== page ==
Census in Marbella… and beyond

For the first time in five years, the number of Brits on the electoral role in Marbella went up in 2018, bringing the total of registered UK expats to almost 3,866, while the sum of padrón registrations (in respect of Spaniards and foreign nationals combined) in all Spanish territories grew to 47,007,367.

The last time the latter figure broke the 47 million mark was 2013, while the year-on-year increase as at 1st January 2019 was 0.6% (or 284,387 individuals), according to data from Spain’s National Statistics Institute (INE)1.

Breakdown by nationality

INE’s data also gives us a good idea as to the breakdown of the country’s populace by nationality. Of this new population statistic, 89.3% of residents were Spanish and 10.7% were of foreign descent.

The five biggest foreign populations in Spain in terms of padrón registration were Morocco (812,412), Romania (669,434), the UK (249,015), Italy (227,912) and China (224,372).

More Brits on the electoral roll in Marbella as padrón registration grows in Spain. Marbella beating Brexit

Brits on the electoral role in Marbella

In related (and more local) residency news, the registered population of the Marbella municipality was 149,184 at 1st January 2019 and comprised 141 different nationalities… yes, 141!2

Of these, UK citizens were the third most numerous – behind the Spanish (73.5% of all registrations) and the Moroccans (5,075 individuals) – accounting for 2.6% of the total and 3,866 registrations.

This doesn’t sound like much, I know. But when you consider the expat community is 39,597 strong, the proportion of Brits on the electoral role in Marbella jumps to almost 10%.

More Brits on the electoral roll in Marbella as padrón registration grows in Spain. Brits on the electoral role in Marbella

Why this is significant

OK, so Spain’s population is growing again and there are more Brits on the electoral role in Marbella. So what?

Well, in terms of the first point, it must be noted that the natality versus mortality rate is creeping up in Spain. Although it has fallen since the mid-80s, the number of births per woman is consolidating at 1.15, while the average life expectancy in Spain is now as high as anywhere on earth.

Its ageing population, exceptional healthcare system and Mediterranean diet led to Spain being crowned the “World’s Healthiest Nation in 2019”, with this privileged lifestyle continuing to attract emigrants to its shores.

It should be no surprise, then, that the average age of Spaniards on the census is as old as 44.2, while the average German and British expat is 49.2 and 53.6 years old respectively.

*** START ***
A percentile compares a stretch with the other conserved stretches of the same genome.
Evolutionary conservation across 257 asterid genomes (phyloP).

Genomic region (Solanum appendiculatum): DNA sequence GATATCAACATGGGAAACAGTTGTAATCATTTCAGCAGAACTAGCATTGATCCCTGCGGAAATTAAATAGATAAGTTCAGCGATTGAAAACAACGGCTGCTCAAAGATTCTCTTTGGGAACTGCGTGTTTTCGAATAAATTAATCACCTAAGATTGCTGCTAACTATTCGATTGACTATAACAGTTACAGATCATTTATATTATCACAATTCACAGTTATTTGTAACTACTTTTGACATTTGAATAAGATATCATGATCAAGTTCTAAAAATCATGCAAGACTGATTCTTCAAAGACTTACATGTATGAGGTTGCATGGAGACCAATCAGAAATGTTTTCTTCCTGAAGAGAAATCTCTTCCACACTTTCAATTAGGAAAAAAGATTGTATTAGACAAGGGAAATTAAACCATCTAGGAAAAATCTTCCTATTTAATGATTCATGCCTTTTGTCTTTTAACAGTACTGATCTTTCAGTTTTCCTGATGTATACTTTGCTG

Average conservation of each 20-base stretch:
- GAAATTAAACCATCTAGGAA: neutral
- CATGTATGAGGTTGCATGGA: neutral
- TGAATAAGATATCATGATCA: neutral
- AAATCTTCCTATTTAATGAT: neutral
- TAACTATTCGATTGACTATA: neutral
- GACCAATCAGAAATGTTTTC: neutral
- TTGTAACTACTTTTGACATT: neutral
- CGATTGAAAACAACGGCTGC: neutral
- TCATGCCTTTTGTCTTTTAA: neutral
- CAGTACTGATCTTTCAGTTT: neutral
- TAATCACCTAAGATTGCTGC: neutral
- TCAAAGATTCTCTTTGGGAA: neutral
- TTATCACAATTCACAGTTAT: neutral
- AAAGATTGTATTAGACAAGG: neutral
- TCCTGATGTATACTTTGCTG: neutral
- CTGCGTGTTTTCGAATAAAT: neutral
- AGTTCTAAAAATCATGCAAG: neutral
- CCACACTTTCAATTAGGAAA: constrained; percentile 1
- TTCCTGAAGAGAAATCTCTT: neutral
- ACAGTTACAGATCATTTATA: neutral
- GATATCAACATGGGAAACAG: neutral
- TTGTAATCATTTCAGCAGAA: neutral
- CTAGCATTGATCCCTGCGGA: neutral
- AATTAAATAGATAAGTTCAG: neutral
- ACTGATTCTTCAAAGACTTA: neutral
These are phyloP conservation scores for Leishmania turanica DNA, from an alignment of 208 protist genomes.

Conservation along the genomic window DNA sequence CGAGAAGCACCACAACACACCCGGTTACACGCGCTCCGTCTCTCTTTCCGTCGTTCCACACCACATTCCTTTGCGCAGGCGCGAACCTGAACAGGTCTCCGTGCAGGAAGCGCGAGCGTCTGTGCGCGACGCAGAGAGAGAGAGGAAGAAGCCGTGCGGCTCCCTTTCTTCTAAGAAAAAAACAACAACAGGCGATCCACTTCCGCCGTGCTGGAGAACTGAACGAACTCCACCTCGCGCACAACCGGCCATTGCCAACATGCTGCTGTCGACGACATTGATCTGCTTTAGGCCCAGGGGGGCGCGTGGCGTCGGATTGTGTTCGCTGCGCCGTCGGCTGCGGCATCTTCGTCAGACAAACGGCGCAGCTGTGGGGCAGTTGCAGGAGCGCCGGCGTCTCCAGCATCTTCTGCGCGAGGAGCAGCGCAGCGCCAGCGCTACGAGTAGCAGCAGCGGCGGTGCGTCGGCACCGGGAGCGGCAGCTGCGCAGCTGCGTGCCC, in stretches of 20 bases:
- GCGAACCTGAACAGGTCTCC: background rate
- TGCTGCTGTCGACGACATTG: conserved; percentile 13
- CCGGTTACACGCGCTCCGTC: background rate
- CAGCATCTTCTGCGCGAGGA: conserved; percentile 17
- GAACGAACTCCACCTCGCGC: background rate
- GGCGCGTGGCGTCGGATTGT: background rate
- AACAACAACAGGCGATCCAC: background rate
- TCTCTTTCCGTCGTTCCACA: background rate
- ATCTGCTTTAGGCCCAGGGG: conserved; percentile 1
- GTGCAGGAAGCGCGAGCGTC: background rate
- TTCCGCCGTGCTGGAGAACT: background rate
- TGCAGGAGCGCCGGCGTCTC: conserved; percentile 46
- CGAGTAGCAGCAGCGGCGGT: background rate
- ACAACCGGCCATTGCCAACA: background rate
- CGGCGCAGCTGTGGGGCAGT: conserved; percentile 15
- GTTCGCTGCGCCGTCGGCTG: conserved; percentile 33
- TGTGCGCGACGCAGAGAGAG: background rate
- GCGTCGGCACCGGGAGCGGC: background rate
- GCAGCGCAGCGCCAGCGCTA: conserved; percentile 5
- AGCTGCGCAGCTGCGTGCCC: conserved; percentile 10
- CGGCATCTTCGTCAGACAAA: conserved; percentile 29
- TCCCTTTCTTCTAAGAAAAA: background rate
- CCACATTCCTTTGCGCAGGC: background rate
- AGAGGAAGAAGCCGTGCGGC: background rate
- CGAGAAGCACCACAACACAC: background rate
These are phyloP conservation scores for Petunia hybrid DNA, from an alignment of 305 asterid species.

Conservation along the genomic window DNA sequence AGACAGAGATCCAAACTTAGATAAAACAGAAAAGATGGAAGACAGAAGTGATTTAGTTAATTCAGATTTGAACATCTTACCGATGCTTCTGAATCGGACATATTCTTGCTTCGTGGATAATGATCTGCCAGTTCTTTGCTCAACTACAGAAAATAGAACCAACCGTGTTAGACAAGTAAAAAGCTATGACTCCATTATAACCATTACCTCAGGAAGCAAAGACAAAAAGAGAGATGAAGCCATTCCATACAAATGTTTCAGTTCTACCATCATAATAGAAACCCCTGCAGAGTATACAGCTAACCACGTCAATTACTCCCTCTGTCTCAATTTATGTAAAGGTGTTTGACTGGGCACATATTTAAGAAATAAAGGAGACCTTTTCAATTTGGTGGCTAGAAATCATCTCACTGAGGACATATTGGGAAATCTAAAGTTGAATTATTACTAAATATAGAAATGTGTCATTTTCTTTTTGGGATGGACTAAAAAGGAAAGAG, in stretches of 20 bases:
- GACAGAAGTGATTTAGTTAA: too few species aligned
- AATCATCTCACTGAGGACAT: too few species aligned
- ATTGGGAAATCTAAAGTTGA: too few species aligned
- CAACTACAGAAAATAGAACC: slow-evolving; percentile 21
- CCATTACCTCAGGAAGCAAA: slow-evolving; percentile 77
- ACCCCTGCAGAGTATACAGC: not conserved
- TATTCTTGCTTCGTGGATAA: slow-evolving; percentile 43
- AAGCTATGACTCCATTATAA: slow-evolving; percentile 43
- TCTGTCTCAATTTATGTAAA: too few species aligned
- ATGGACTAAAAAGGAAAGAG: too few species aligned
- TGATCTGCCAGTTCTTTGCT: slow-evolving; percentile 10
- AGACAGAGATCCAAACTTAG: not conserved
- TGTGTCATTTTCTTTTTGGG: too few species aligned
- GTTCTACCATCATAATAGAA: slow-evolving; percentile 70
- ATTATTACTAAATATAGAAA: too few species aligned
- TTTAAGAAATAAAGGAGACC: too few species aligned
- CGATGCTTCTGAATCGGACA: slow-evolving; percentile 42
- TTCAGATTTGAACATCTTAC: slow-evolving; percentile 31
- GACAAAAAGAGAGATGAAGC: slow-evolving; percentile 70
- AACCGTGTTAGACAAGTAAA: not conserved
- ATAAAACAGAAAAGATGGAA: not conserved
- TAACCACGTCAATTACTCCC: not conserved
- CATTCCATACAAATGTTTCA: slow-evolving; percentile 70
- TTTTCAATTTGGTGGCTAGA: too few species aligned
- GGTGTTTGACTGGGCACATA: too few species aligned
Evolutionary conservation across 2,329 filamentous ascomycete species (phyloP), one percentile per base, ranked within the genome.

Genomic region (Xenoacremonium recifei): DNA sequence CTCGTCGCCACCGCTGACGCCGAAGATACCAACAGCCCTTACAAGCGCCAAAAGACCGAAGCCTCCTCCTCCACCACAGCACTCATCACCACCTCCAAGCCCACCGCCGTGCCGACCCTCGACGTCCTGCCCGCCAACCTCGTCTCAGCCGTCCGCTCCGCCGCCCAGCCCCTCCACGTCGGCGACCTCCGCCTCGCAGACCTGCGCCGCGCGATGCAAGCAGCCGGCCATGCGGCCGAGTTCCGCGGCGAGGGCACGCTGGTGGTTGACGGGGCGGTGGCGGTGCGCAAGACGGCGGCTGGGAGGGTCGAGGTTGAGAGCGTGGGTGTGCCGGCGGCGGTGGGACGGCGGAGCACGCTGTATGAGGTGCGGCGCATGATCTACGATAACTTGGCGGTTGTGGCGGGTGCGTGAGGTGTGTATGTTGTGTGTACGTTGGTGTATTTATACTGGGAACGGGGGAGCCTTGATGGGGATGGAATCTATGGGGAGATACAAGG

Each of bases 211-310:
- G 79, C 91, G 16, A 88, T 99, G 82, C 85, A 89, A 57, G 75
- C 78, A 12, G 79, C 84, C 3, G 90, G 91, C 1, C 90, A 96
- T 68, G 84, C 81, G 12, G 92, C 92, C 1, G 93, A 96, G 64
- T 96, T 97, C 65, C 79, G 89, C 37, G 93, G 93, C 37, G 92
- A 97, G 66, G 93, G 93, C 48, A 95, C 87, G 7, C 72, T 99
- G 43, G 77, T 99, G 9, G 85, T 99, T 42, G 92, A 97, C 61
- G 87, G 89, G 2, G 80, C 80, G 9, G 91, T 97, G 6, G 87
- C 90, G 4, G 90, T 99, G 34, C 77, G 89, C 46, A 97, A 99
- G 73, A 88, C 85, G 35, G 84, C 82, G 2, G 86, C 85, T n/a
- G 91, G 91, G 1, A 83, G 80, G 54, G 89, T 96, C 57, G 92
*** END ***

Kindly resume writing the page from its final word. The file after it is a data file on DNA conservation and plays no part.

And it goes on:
Marbella beating Brexit

All of this data-diving has a clear conclusion, as sure as 1 + 1= 2. Brits on the electoral roll in Marbella increasing in number for the first time since the financial crisis and the need for British expats to do so before 31st December 2020 means that UK citizens are getting their affairs in order and are combatting Brexit.

What is also interesting is that, on average, the Brits are the oldest nationality on the padrón registration; suggesting that, both in Marbella and elsewhere, the tendency and desire to retire to Spain is as fervent as ever.

What is the “padrón”?

The “padrón municipal de habitantes”, to give it its proper name (it is also known as “empadronamiento”), is simply the process of registering with your local town hall once you’ve found a place to live in Spain.

More Brits on the electoral roll in Marbella as padrón registration grows in Spain. Marbella Town Hall

It is a necessary bit of bureaucracy required for going onto the electoral role or census record and must be carried out, by law, by anyone residing in Spain for more than 180 days. This is the same length of time, coincidentally, that qualifies you as a fiscal resident, meaning you will have to submit an annual tax declaration here in Spain.

But, essentially, “empadronamiento” allows residents to make use of all municipal services and privileges (free healthcare at your local medical centre, voting in local elections, etc.) and is the basis for official population statistics.

For a more comprehensive list of benefits and required documentation, take a look at VIVA’s Registering with Your Local Town Hall page.

Do you think there's been a big push for British expats to secure their residency rights in Spain? Will you be affected? And did you find this post informative? Let me know by leaving a comment below!


1 http://www.ine.es/prensa/pad_2019_p.pdf

2 https://www.diariosur.es/marbella-estepona/numero-britanicos-empadronados-20190131214315-nt.html

  Marbella Town Hall Photo by Harvey Barrison from Massapequa, NY, USA